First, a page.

Food

A Quintessentially British Guide to the Perfect Afternoon Tea

There are a great many stereotypes associated with the Great British public, from a stiff upper lip and a sarcastic approach to life to always having to carry an umbrella, but nothing is more emulated and adored than the afternoon tea.

With this in mind, and for anybody who fancies attempting to hold the ultimate English tea party, here is a quintessentially British guide to the perfect afternoon tea.

Key Components of an Authentic Afternoon Tea

Firstly, it is important to highlight the distinction between a genuine afternoon tea and a poor alternative, the latter of which you can often find in tea shops and cafes, not to mention nearly every garden centre across the country.

The key components of an afternoon tea, with additional items added entirely to your preference, include the following:

  • Light cakes, such as banana bread
  • A variety of different flavoured scones
  • Crustless sandwiches on white and brown bread (smoked salmon is a must!)
  • A variety of different types of tea

It would also be pertinent to point out that, although it is essentially up to you whether you choose loose tea or tea bags, a formal afternoon tea would only ever include loose tea options.

Beautiful China Is Essential

These days, when it comes to fashion and clothing trends, literally anything goes, and colours and patterns that were once considered to be a clashing combination and a fashion faux pas are now celebrated and encouraged.

When planning for the perfect afternoon tea event, following the same mismatched table aesthetic is most certainly the right direction to go, as long as everything is served on or in authentic bone china.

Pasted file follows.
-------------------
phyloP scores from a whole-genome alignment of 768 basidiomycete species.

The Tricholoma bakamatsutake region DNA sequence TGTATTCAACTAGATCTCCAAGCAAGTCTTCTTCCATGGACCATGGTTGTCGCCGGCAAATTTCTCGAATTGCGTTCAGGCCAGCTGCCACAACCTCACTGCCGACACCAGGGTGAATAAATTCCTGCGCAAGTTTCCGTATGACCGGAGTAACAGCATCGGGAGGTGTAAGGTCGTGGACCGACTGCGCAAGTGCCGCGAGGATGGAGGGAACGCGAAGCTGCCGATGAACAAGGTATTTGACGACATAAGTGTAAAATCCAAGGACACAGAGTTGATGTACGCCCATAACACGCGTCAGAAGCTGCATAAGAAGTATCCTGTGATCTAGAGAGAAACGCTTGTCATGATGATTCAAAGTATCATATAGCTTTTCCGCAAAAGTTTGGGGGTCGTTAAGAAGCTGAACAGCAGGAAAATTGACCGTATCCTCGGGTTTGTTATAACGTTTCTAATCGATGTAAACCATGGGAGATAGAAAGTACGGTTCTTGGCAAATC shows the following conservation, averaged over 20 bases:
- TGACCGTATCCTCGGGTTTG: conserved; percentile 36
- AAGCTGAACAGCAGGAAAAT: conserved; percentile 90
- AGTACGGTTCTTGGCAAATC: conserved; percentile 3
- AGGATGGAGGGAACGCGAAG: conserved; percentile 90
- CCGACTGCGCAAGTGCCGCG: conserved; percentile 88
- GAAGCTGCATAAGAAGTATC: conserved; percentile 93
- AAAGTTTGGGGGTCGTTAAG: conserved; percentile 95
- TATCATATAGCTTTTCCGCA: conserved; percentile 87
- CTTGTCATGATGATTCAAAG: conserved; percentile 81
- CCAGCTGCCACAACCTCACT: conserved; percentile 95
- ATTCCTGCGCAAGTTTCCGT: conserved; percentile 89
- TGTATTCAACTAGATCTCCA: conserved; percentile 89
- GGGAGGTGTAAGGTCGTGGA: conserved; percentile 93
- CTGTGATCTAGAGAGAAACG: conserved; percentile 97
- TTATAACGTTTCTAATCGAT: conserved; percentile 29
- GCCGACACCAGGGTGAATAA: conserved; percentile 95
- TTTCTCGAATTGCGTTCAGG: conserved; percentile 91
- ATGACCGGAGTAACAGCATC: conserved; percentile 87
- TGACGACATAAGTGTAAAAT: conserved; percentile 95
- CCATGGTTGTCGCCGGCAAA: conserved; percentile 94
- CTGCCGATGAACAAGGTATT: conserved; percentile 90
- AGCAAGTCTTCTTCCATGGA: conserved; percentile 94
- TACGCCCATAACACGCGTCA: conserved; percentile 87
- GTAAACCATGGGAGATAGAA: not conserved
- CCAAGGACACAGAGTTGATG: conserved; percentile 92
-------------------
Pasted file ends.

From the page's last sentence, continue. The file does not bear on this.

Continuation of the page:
If you are lucky enough to have a wonderfully stocked China cabinet yourself, then now is the time to showcase your collection, but if not, you could either contact friends and family members to source items or head to your nearest charity shop where you are guaranteed to find some China gems!

Afternoon Tea Etiquette

The third most important aspect of a proper, authentically English afternoon tea concerns itself not with the menu or cutlery but the etiquette of the event itself.

Take the time to discover the history of afternoon tea, and you will realise what a formal affair it used to be, and if you are serious about recreating this, you need to focus on how to present yourself and your food.

Traditionally, the host of an afternoon tea party will greet their guests with a firm handshake for the men and a kiss on both cheeks for the women and will take the coats and any baggage from them and remove them from sight.

When seated, napkins should always be used and placed on the lap, yet if you need to leave the table, you should place the napkin on your chair until you return. Additionally, sugar cubes should be placed in the cup before the tea itself, and milk is always added after the tea has been stirred.